Software that turns scans into plans

Increasingly, surveyors creating floorplans are turning to 3D scanning tools and software to digitally measure their spaces. These tools combat the issues of measuring by hand at every turn:

  • Digital measurements are much more accurate than hand measurements, and can go down to the micrometer if needed.
  • Because of how 3D scanners work, accurate measurements of hard-to-reach spaces are easy.
  • 3D scanners also make it safer to get accurate measurements of spaces that are hazardous, such as factory floors, or pipes in a ceiling vault.
  • The point cloud that a 3D scanner generates means that your measurements are all digital from the start.
  • Because measurements are taken from the scan data, it’s easy to go back and get additional measurements if needed – you simply consult the point cloud.

In fact, the process of taking 3D scans and turning them into digital 2D floorplans is common enough that it has its own name now: scan-to-plan. It is, it must be admitted, reliant on software that can be costly compared to investing in a tape measure and a pencil. But we have seen on projects with clients that creating floorplans using a combination of 3D modelling software and point cloud-to-mesh software can reduce costs of floorplan creation by as much as 84% because of the time savings that come from working with digital tools.

The right tools bring opportunity

I believe that 3D scanning and point cloud software represent a really exciting evolution for those who create and work with floorplans. Creating floorplans from 3D scans gives you the opportunity to create a highly accurate plan in a fraction of the time it takes to measure by hand – and brings a wealth of benefits besides. By converting point cloud data to mesh models, it’s possible to create floorplans which include 3D objects of furniture or machinery, that can then be used to plan new layouts in other software tools. To reuse that example of a factory floor redesign, if the scan gives you not only the floorplan but the existing machines, you can easily see the impact of moving machines or adding new ones, showing you where issues may arise.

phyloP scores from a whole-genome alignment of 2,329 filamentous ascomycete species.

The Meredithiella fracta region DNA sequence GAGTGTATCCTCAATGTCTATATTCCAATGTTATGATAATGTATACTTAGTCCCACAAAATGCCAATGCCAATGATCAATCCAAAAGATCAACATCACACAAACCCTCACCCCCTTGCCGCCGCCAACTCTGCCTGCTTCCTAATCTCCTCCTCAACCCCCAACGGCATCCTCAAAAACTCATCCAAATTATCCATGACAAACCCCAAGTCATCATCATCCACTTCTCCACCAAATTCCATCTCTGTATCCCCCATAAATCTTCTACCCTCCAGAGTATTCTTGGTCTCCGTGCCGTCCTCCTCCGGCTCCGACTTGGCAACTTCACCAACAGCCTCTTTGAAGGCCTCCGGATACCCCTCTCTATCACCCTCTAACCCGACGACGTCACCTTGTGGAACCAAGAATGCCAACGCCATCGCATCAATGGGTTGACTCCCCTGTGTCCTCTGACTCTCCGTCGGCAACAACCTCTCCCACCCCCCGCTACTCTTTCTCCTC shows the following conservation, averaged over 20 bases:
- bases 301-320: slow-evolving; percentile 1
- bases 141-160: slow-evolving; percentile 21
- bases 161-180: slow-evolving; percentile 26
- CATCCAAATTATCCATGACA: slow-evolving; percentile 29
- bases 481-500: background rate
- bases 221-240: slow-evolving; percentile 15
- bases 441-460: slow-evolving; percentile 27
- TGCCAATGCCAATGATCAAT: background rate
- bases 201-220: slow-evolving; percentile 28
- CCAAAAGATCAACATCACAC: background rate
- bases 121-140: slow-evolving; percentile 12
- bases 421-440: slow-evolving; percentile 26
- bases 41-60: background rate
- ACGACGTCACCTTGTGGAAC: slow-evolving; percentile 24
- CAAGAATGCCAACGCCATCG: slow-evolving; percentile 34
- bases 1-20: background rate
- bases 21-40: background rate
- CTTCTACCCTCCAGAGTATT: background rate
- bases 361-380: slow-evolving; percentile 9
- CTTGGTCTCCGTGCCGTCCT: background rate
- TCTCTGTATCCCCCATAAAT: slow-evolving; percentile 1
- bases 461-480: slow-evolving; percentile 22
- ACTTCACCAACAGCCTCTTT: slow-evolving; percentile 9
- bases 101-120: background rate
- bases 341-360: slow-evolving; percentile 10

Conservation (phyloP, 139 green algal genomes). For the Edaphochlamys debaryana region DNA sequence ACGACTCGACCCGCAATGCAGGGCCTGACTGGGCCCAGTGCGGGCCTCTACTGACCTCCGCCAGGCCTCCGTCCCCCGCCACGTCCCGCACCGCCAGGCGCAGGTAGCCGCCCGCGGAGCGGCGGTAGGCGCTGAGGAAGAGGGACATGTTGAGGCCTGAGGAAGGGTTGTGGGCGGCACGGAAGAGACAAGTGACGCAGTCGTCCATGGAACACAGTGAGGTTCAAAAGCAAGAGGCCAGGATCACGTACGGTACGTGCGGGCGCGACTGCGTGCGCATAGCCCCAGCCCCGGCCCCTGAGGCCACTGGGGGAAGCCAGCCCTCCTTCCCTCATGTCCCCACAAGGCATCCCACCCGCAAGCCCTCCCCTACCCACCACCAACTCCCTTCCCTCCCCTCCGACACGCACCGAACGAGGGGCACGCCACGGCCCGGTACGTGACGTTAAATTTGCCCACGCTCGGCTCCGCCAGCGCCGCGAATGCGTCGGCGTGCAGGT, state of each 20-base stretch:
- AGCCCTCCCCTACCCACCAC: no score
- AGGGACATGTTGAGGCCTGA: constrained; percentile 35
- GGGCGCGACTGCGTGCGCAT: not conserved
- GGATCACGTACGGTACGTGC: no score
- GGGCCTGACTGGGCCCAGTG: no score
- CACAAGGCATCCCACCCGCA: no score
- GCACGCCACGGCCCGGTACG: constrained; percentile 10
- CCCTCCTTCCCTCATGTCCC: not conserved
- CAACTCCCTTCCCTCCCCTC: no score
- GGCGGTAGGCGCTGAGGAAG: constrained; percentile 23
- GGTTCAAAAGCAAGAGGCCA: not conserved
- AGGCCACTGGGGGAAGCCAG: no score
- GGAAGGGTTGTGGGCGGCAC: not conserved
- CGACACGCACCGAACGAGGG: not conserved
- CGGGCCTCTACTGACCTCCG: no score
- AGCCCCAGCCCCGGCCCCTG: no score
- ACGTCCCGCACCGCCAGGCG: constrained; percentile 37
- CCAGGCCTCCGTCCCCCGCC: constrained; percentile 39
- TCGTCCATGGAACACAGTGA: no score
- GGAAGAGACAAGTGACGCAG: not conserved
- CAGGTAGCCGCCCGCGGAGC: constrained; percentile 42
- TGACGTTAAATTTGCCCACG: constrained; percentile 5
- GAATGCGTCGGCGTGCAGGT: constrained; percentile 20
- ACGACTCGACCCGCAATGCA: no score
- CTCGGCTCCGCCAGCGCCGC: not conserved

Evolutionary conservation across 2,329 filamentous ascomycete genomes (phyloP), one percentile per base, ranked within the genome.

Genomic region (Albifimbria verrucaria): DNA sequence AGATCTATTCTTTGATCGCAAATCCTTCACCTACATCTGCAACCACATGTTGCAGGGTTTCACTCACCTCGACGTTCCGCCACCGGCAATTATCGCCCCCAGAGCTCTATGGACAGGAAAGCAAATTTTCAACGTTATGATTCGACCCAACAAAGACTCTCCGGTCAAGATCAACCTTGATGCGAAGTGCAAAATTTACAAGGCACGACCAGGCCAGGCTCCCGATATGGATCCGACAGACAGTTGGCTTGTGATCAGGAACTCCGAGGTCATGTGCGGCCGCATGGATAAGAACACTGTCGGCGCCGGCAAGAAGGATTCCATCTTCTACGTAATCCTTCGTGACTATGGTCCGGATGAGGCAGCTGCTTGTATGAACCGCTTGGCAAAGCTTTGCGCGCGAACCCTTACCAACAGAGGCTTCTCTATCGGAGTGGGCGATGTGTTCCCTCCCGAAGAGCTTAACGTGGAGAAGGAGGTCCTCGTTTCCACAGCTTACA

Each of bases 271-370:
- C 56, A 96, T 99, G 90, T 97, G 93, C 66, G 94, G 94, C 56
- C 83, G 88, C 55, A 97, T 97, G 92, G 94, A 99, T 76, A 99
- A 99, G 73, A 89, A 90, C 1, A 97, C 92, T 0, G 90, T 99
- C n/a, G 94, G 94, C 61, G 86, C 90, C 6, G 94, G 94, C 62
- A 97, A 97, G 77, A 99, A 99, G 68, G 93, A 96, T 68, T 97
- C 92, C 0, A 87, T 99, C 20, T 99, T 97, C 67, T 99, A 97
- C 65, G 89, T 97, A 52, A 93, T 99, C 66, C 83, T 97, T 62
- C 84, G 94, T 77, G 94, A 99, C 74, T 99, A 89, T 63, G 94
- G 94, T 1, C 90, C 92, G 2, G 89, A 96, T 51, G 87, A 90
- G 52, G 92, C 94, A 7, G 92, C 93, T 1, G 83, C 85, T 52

Best of all, because 3D scans are increasingly simple to conduct, it’s possible to keep your floorplan up to date by adding fresh scans at regular intervals – ensuring your floorplan reflects the as-built conditions on the ground. In this way, software helps realise the true value of floorplans – making them powerful sources of insight for facilities managers and AEC professionals.

Author Bio:

Steve Salmon

Steve SalmonSteve is a seasoned technology general manager who has worked in both software and hardware technology businesses. Starting with a software and service company that helped businesses get on to the internet, through the mobile phone revolution and latterly a consumer electronics solution to keep vulnerable children and adults safe. The common theme being early adopter industries where technology has been the catalyst to change and improved profitability. Having led a number of businesses to a sale Steve joined PointFuse, a leading digital twin software, 3 years ago to develop a very interesting and unique software technology into a solution that enhances existing workflows in the construction industry.